Volume 15 Number 5
The Us Needs to Listen More
01 October 2002

It's not often Americans awaken to the kind of jolt the Washington Post gave them on 7 July in a Sunday blockbuster column with the top headline, 'America the arrogant', and under it, in large type, 'Why don't we listen anymore?'
The author was not some foreign critic but Clyde Prestowitz, a US trade negotiator in the Reagan administration. Prestowitz, Founder and President of the Washington-based Economic Strategy Institute, developed his thesis from a 'recent swing through 14 Asian, European and Latin American capitals'.

'Of course, anti-Americanism is not new, but what I found disturbing after 35 years of visiting these cities was that foreign leaders who have been longtime friends of the United States are the ones voicing dismay,' he wrote. 'While most foreign observers express affinity for Americans as people, they show increasing resentment of the United States as a nation...' The sentiment in many quarters, apparently, is that 'America has gotten too big for its breeches'.

Prestowitz quoted an unnamed official in Paris as saying that, in view of France's large Muslim minority, 'US policy in the Middle East could be seen as a security risk by my government'. That policy is regarded as heavily weighted in Israel's favour.

America is widely perceived - rightly or wrongly - to be an increasing loner, using its military and economic supremacy to behave as though the opinions of others don't matter. They do matter, of course, and President Bush frequently tries to emphasize that. Nevertheless, the perception remains - and is perhaps growing.

During a recent visit to Europe, I tried to get a better feel for the mood of France, a country whose history is so intertwined with America's.

Fundamentally, US-French ties remain strong, according to Olivier Giscard d'Estaing, founder of the leading business school in France and Chairman of the Committee for a World Parliament. 'History shows the United States saved us twice. But sometimes we worry that our young like the US too much. What we don't like is [America's] diplomatic domination on some vital issues. Americans don't like [Yasser] Arafat, but the United Nations and the rest of the world accepts him much more.'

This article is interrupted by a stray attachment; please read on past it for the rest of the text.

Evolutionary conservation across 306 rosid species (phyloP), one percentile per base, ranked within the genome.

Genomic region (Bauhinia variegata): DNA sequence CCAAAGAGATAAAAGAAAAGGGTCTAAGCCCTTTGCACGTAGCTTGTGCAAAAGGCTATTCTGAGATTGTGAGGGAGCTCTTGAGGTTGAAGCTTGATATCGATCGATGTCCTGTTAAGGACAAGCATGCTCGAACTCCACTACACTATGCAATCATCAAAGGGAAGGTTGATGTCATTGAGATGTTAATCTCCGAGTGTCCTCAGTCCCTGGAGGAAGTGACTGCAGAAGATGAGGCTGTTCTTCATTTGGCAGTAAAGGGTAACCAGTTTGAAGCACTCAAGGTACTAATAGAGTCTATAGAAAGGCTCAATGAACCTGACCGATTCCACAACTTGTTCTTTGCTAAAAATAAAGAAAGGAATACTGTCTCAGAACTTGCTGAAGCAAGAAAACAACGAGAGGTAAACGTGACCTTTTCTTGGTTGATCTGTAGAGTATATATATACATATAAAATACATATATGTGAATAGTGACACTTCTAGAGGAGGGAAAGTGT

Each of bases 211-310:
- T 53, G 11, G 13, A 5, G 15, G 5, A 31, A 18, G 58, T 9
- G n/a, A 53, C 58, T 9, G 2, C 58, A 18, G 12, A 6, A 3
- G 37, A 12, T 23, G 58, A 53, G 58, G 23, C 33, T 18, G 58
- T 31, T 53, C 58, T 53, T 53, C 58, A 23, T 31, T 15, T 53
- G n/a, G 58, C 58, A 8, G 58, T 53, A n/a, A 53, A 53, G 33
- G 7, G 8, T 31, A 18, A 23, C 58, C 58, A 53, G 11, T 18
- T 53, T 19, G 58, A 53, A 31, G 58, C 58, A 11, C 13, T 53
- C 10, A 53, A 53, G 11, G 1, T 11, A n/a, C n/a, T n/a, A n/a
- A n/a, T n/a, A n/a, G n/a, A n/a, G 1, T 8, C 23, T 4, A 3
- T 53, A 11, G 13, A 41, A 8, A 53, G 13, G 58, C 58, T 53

A Paris-based French woman with an international newspaper put it this way: 'It feels like it's a common understanding that the French will try to distance themselves from US foreign policy concerning issues such as Iraq or the Middle East, but that if the US faces a real threat and needs the French, France will stand by the United States.' She adds, 'I have always felt like there was a kind of love-hate relationship between France and the United States.'

Another Parisian, Elizabeth Hopkins, whose late husband, an American, was deputy counsel to Henry Kissinger when he was US Secretary of State, says that French left-wing intellectuals recoil at what they term the 'linguistic imperialism' of Americans. For instance, US corporations have impelled much of the global community to accept English as the language of business.

For all that, I found the French unfailingly kind and helpful even when, as an American with regrettably scant knowledge of their language, we often found it hard to communicate. In one instance, language didn't matter: I was racing for a subway train to keep a lunch date when I found myself running with four musicians carrying their instruments. We boarded just in time, and I stood with them as they broke into Hello Dolly and other mostly American songs to entertain passengers. By their facial expressions and body language, they surely sensed I felt like one of them.

Prestowitz clearly grasped the difficulties of an America that seems at times out of control even to her friends. He demonstrated courage in bringing them to light. The natural tendency in any country in time of war - in this instance the war on terrorism - is to defend what your leaders do even when you privately question some of their actions. With our awesome power, we Americans need more than ever to reach out to the rest of the world, to invite dialogue, to consider all opinions, to demonstrate genuine care for what others think. Most of all, we need to realize we are not always right. We not only need our existing friends but we must develop friendships where today we have none.

Robert Webb is a former columnist and editorial writer for the 'Cincinnati Enquirer'. He lives in Alexandria, Va, USA.

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